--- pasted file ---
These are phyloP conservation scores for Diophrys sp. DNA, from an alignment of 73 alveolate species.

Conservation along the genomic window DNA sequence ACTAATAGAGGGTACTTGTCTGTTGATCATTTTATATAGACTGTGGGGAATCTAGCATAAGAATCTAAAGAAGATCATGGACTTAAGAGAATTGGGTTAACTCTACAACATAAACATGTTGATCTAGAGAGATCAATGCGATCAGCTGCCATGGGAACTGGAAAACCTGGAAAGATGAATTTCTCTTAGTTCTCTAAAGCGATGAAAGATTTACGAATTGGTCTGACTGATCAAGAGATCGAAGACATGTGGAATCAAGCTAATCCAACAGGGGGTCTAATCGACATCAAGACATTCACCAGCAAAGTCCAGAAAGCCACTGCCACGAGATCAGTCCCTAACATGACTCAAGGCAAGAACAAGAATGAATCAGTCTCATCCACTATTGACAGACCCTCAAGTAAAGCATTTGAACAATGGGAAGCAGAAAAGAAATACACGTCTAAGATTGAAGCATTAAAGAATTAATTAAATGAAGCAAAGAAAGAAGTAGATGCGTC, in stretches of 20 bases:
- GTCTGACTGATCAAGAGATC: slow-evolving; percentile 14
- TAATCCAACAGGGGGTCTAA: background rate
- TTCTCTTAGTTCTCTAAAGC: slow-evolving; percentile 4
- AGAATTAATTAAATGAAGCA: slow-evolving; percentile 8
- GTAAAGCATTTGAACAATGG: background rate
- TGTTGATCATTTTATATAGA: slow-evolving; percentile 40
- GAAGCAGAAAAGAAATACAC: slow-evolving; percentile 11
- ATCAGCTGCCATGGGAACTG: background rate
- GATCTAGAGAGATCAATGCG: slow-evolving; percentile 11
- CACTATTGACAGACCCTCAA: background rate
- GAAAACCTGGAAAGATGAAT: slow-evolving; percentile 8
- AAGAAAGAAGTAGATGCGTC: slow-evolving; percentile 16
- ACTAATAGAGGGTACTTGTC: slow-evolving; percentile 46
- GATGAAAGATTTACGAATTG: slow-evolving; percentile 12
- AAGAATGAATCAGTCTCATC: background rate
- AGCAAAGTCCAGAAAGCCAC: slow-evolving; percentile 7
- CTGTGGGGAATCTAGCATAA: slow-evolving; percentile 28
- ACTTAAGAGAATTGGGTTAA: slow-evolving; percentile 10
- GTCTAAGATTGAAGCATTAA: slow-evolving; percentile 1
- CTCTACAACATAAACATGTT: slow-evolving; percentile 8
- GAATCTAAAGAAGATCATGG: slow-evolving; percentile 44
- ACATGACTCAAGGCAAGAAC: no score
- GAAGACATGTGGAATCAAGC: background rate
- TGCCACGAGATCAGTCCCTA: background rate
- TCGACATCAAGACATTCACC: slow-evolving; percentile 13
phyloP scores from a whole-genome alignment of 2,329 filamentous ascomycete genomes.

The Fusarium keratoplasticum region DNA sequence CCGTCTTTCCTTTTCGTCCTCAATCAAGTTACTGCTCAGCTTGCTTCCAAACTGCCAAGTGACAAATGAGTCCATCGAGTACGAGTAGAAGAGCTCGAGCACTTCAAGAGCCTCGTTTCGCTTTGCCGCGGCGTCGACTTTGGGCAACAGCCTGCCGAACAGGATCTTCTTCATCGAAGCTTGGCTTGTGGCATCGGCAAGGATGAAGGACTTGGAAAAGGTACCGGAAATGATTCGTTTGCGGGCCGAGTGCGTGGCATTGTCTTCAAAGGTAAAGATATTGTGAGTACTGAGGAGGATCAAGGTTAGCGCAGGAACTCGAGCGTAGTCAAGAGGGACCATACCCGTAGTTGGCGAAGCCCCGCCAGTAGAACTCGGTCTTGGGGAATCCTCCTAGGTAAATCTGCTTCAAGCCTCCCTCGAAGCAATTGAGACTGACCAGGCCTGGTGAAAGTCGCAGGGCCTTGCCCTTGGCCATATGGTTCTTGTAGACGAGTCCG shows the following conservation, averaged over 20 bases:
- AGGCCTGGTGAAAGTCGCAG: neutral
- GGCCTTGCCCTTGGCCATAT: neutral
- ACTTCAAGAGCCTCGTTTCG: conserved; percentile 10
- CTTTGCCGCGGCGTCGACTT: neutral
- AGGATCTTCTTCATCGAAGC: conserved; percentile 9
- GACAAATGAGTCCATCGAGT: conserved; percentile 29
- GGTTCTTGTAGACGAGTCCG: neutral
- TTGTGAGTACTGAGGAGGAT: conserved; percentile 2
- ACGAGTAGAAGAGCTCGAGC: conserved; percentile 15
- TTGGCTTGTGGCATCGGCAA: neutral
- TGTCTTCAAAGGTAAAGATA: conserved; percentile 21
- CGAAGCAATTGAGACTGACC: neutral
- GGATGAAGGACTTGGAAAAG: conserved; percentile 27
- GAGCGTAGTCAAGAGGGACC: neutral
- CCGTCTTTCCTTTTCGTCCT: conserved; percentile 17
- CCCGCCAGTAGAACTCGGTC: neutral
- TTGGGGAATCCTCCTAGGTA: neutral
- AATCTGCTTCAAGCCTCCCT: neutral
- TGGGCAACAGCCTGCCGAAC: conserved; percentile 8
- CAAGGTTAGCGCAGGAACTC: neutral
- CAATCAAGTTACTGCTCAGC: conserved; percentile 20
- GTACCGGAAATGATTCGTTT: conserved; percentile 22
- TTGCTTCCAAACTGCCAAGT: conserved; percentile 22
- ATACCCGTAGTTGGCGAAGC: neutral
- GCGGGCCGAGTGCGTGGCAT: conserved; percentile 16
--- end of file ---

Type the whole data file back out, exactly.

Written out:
These are phyloP conservation scores for Diophrys sp. DNA, from an alignment of 73 alveolate species.

Conservation along the genomic window DNA sequence ACTAATAGAGGGTACTTGTCTGTTGATCATTTTATATAGACTGTGGGGAATCTAGCATAAGAATCTAAAGAAGATCATGGACTTAAGAGAATTGGGTTAACTCTACAACATAAACATGTTGATCTAGAGAGATCAATGCGATCAGCTGCCATGGGAACTGGAAAACCTGGAAAGATGAATTTCTCTTAGTTCTCTAAAGCGATGAAAGATTTACGAATTGGTCTGACTGATCAAGAGATCGAAGACATGTGGAATCAAGCTAATCCAACAGGGGGTCTAATCGACATCAAGACATTCACCAGCAAAGTCCAGAAAGCCACTGCCACGAGATCAGTCCCTAACATGACTCAAGGCAAGAACAAGAATGAATCAGTCTCATCCACTATTGACAGACCCTCAAGTAAAGCATTTGAACAATGGGAAGCAGAAAAGAAATACACGTCTAAGATTGAAGCATTAAAGAATTAATTAAATGAAGCAAAGAAAGAAGTAGATGCGTC, in stretches of 20 bases:
- GTCTGACTGATCAAGAGATC: slow-evolving; percentile 14
- TAATCCAACAGGGGGTCTAA: background rate
- TTCTCTTAGTTCTCTAAAGC: slow-evolving; percentile 4
- AGAATTAATTAAATGAAGCA: slow-evolving; percentile 8
- GTAAAGCATTTGAACAATGG: background rate
- TGTTGATCATTTTATATAGA: slow-evolving; percentile 40
- GAAGCAGAAAAGAAATACAC: slow-evolving; percentile 11
- ATCAGCTGCCATGGGAACTG: background rate
- GATCTAGAGAGATCAATGCG: slow-evolving; percentile 11
- CACTATTGACAGACCCTCAA: background rate
- GAAAACCTGGAAAGATGAAT: slow-evolving; percentile 8
- AAGAAAGAAGTAGATGCGTC: slow-evolving; percentile 16
- ACTAATAGAGGGTACTTGTC: slow-evolving; percentile 46
- GATGAAAGATTTACGAATTG: slow-evolving; percentile 12
- AAGAATGAATCAGTCTCATC: background rate
- AGCAAAGTCCAGAAAGCCAC: slow-evolving; percentile 7
- CTGTGGGGAATCTAGCATAA: slow-evolving; percentile 28
- ACTTAAGAGAATTGGGTTAA: slow-evolving; percentile 10
- GTCTAAGATTGAAGCATTAA: slow-evolving; percentile 1
- CTCTACAACATAAACATGTT: slow-evolving; percentile 8
- GAATCTAAAGAAGATCATGG: slow-evolving; percentile 44
- ACATGACTCAAGGCAAGAAC: no score
- GAAGACATGTGGAATCAAGC: background rate
- TGCCACGAGATCAGTCCCTA: background rate
- TCGACATCAAGACATTCACC: slow-evolving; percentile 13
phyloP scores from a whole-genome alignment of 2,329 filamentous ascomycete genomes.

The Fusarium keratoplasticum region DNA sequence CCGTCTTTCCTTTTCGTCCTCAATCAAGTTACTGCTCAGCTTGCTTCCAAACTGCCAAGTGACAAATGAGTCCATCGAGTACGAGTAGAAGAGCTCGAGCACTTCAAGAGCCTCGTTTCGCTTTGCCGCGGCGTCGACTTTGGGCAACAGCCTGCCGAACAGGATCTTCTTCATCGAAGCTTGGCTTGTGGCATCGGCAAGGATGAAGGACTTGGAAAAGGTACCGGAAATGATTCGTTTGCGGGCCGAGTGCGTGGCATTGTCTTCAAAGGTAAAGATATTGTGAGTACTGAGGAGGATCAAGGTTAGCGCAGGAACTCGAGCGTAGTCAAGAGGGACCATACCCGTAGTTGGCGAAGCCCCGCCAGTAGAACTCGGTCTTGGGGAATCCTCCTAGGTAAATCTGCTTCAAGCCTCCCTCGAAGCAATTGAGACTGACCAGGCCTGGTGAAAGTCGCAGGGCCTTGCCCTTGGCCATATGGTTCTTGTAGACGAGTCCG shows the following conservation, averaged over 20 bases:
- AGGCCTGGTGAAAGTCGCAG: neutral
- GGCCTTGCCCTTGGCCATAT: neutral
- ACTTCAAGAGCCTCGTTTCG: conserved; percentile 10
- CTTTGCCGCGGCGTCGACTT: neutral
- AGGATCTTCTTCATCGAAGC: conserved; percentile 9
- GACAAATGAGTCCATCGAGT: conserved; percentile 29
- GGTTCTTGTAGACGAGTCCG: neutral
- TTGTGAGTACTGAGGAGGAT: conserved; percentile 2
- ACGAGTAGAAGAGCTCGAGC: conserved; percentile 15
- TTGGCTTGTGGCATCGGCAA: neutral
- TGTCTTCAAAGGTAAAGATA: conserved; percentile 21
- CGAAGCAATTGAGACTGACC: neutral
- GGATGAAGGACTTGGAAAAG: conserved; percentile 27
- GAGCGTAGTCAAGAGGGACC: neutral
- CCGTCTTTCCTTTTCGTCCT: conserved; percentile 17
- CCCGCCAGTAGAACTCGGTC: neutral
- TTGGGGAATCCTCCTAGGTA: neutral
- AATCTGCTTCAAGCCTCCCT: neutral
- TGGGCAACAGCCTGCCGAAC: conserved; percentile 8
- CAAGGTTAGCGCAGGAACTC: neutral
- CAATCAAGTTACTGCTCAGC: conserved; percentile 20
- GTACCGGAAATGATTCGTTT: conserved; percentile 22
- TTGCTTCCAAACTGCCAAGT: conserved; percentile 22
- ATACCCGTAGTTGGCGAAGC: neutral
- GCGGGCCGAGTGCGTGGCAT: conserved; percentile 16